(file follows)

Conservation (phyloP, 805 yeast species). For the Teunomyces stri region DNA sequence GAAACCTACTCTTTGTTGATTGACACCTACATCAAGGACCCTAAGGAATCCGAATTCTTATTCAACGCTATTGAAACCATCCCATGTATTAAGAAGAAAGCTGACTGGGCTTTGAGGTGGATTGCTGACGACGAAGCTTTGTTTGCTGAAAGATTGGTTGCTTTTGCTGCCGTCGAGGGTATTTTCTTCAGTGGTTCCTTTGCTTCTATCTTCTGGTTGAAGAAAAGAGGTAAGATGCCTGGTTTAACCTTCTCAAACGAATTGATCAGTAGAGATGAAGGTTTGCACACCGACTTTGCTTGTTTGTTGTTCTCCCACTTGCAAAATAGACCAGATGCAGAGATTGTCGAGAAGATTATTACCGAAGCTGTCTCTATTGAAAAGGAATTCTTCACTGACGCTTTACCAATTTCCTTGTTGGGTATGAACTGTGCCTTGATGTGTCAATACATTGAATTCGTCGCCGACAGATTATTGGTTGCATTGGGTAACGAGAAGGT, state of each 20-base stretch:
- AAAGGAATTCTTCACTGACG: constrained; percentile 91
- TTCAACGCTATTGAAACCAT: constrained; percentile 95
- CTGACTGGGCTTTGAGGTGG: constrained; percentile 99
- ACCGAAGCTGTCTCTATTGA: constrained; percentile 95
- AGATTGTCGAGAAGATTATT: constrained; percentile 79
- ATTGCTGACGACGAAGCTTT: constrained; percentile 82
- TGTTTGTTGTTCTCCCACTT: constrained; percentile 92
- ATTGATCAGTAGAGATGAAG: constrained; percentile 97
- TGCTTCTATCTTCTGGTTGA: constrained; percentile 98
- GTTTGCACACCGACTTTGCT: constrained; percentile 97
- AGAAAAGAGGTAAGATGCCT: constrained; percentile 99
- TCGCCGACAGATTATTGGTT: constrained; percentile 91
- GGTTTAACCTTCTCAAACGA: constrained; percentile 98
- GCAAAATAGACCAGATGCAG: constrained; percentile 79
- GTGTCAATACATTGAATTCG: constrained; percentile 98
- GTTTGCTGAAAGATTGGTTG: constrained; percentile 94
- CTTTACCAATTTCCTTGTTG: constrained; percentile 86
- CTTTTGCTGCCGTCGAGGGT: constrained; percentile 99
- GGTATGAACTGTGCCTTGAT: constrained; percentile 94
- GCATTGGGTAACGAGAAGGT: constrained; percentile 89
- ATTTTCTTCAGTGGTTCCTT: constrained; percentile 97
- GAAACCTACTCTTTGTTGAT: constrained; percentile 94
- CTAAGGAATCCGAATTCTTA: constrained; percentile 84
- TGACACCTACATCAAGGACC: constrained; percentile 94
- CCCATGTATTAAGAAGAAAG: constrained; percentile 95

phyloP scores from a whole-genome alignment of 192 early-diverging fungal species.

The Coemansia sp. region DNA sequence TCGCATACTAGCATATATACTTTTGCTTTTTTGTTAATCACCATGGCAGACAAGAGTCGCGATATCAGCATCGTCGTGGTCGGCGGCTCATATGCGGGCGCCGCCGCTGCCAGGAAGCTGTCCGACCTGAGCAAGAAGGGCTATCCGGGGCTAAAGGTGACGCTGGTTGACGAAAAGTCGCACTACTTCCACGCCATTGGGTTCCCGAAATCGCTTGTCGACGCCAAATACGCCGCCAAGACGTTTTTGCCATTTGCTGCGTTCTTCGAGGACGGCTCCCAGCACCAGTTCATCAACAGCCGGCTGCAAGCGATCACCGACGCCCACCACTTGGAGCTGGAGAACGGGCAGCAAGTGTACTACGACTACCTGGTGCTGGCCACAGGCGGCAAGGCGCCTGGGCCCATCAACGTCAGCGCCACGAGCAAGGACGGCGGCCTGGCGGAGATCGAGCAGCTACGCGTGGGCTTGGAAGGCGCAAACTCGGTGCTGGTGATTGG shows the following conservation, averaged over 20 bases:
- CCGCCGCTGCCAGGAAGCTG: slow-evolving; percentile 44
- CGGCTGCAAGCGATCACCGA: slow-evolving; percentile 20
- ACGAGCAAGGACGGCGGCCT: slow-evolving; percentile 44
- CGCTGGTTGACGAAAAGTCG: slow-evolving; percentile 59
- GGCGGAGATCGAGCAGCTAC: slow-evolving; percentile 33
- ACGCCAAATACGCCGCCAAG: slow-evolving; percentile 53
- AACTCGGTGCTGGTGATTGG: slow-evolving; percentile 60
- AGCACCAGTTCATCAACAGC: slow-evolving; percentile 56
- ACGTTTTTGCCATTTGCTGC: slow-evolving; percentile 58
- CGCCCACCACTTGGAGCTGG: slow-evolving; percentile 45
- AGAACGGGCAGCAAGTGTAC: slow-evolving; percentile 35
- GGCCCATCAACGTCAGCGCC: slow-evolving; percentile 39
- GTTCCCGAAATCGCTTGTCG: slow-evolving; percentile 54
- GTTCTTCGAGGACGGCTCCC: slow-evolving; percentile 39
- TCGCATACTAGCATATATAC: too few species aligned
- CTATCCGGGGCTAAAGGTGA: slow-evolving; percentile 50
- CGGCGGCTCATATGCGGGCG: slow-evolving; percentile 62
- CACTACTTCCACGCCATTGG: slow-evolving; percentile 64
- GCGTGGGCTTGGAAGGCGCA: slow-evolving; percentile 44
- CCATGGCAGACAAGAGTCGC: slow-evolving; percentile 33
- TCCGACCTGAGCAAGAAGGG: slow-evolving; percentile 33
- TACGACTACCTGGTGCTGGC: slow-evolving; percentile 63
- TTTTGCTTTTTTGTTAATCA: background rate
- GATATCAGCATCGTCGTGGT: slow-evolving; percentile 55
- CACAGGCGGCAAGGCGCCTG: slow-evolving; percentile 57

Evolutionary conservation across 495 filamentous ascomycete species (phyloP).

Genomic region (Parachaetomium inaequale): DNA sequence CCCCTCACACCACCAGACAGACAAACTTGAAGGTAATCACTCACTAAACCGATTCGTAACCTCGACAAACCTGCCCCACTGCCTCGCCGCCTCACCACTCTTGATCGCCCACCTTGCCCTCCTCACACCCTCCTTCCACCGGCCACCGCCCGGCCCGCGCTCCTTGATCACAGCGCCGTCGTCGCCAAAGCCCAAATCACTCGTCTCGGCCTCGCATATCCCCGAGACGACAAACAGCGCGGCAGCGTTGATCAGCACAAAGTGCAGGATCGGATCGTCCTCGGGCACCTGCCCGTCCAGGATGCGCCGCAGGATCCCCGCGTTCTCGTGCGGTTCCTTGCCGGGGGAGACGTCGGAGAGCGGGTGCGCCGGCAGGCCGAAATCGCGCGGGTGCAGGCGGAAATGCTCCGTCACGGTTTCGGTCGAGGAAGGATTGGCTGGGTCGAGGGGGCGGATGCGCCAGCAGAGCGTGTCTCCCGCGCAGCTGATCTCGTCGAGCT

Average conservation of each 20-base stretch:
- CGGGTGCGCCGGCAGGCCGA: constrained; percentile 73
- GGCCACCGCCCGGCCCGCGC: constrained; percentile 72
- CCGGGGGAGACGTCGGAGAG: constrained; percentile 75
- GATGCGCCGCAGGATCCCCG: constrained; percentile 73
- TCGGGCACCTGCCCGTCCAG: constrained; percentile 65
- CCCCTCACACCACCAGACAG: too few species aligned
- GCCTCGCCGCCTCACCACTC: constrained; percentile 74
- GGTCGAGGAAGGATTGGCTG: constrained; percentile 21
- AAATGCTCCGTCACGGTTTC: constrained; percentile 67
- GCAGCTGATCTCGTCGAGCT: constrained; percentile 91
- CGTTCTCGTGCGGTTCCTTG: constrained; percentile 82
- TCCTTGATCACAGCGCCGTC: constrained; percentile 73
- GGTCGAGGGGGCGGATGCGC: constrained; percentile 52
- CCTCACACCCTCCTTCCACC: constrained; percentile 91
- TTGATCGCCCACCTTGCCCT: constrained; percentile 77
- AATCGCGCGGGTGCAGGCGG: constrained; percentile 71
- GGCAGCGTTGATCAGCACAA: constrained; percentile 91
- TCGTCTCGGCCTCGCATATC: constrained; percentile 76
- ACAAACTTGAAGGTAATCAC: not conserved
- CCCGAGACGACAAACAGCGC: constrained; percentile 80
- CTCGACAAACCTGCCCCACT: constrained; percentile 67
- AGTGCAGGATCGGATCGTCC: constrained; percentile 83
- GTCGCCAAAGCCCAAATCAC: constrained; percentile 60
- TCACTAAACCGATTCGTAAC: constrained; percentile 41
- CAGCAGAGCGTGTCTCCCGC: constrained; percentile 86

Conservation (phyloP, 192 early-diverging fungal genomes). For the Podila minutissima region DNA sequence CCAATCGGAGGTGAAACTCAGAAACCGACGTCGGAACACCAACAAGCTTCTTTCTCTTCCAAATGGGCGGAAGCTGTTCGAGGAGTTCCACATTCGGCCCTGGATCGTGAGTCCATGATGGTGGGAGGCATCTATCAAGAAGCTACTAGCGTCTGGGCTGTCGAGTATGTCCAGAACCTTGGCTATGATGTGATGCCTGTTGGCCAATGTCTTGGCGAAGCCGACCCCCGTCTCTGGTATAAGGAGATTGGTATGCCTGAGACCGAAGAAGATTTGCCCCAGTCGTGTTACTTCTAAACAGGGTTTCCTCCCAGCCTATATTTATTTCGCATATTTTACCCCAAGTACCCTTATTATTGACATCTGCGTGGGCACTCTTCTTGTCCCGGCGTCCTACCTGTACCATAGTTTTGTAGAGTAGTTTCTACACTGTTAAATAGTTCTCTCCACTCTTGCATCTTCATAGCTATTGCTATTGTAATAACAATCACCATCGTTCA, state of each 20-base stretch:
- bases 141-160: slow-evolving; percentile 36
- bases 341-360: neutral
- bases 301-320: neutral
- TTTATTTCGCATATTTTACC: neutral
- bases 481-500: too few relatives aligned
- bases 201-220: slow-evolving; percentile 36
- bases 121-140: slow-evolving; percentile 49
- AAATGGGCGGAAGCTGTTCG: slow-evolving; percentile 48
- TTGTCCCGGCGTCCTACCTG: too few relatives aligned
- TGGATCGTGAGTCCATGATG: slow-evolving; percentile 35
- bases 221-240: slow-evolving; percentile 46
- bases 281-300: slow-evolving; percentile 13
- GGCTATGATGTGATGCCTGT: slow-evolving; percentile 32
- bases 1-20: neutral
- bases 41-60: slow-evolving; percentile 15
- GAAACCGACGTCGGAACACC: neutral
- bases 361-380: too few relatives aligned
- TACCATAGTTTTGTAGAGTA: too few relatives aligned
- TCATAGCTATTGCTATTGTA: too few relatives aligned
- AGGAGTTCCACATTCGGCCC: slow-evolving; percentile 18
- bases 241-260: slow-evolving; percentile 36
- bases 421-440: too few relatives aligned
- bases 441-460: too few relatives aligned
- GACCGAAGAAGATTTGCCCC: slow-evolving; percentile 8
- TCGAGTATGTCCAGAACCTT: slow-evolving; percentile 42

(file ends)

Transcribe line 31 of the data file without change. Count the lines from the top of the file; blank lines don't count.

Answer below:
- ACGAGCAAGGACGGCGGCCT: slow-evolving; percentile 44